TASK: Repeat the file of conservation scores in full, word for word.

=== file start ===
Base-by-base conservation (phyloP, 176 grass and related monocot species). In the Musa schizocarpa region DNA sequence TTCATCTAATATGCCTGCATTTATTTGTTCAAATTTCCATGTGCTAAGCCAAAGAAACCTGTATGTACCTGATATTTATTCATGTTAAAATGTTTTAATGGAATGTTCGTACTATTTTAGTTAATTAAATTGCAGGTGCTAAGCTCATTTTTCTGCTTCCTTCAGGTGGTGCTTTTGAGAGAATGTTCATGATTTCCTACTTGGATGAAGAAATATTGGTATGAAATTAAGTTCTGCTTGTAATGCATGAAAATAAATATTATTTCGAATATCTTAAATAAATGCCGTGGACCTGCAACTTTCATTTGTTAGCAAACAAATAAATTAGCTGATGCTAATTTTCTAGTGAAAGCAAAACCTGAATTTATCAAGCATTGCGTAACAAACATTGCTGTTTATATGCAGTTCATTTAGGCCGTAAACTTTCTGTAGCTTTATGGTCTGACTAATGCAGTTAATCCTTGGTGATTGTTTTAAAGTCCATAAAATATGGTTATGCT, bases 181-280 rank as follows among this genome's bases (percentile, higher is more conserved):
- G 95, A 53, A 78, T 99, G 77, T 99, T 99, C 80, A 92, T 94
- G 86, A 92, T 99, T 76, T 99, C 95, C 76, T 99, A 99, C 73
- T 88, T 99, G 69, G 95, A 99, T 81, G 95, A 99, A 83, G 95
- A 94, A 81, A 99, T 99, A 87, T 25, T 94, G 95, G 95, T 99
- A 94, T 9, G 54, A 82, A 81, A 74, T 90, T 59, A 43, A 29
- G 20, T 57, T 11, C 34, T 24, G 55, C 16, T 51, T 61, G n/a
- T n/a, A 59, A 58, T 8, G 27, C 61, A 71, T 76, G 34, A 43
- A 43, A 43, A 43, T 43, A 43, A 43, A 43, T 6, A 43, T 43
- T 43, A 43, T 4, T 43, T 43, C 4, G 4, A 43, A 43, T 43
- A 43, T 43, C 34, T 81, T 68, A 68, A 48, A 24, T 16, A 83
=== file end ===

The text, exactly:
Base-by-base conservation (phyloP, 176 grass and related monocot species). In the Musa schizocarpa region DNA sequence TTCATCTAATATGCCTGCATTTATTTGTTCAAATTTCCATGTGCTAAGCCAAAGAAACCTGTATGTACCTGATATTTATTCATGTTAAAATGTTTTAATGGAATGTTCGTACTATTTTAGTTAATTAAATTGCAGGTGCTAAGCTCATTTTTCTGCTTCCTTCAGGTGGTGCTTTTGAGAGAATGTTCATGATTTCCTACTTGGATGAAGAAATATTGGTATGAAATTAAGTTCTGCTTGTAATGCATGAAAATAAATATTATTTCGAATATCTTAAATAAATGCCGTGGACCTGCAACTTTCATTTGTTAGCAAACAAATAAATTAGCTGATGCTAATTTTCTAGTGAAAGCAAAACCTGAATTTATCAAGCATTGCGTAACAAACATTGCTGTTTATATGCAGTTCATTTAGGCCGTAAACTTTCTGTAGCTTTATGGTCTGACTAATGCAGTTAATCCTTGGTGATTGTTTTAAAGTCCATAAAATATGGTTATGCT, bases 181-280 rank as follows among this genome's bases (percentile, higher is more conserved):
- G 95, A 53, A 78, T 99, G 77, T 99, T 99, C 80, A 92, T 94
- G 86, A 92, T 99, T 76, T 99, C 95, C 76, T 99, A 99, C 73
- T 88, T 99, G 69, G 95, A 99, T 81, G 95, A 99, A 83, G 95
- A 94, A 81, A 99, T 99, A 87, T 25, T 94, G 95, G 95, T 99
- A 94, T 9, G 54, A 82, A 81, A 74, T 90, T 59, A 43, A 29
- G 20, T 57, T 11, C 34, T 24, G 55, C 16, T 51, T 61, G n/a
- T n/a, A 59, A 58, T 8, G 27, C 61, A 71, T 76, G 34, A 43
- A 43, A 43, A 43, T 43, A 43, A 43, A 43, T 6, A 43, T 43
- T 43, A 43, T 4, T 43, T 43, C 4, G 4, A 43, A 43, T 43
- A 43, T 43, C 34, T 81, T 68, A 68, A 48, A 24, T 16, A 83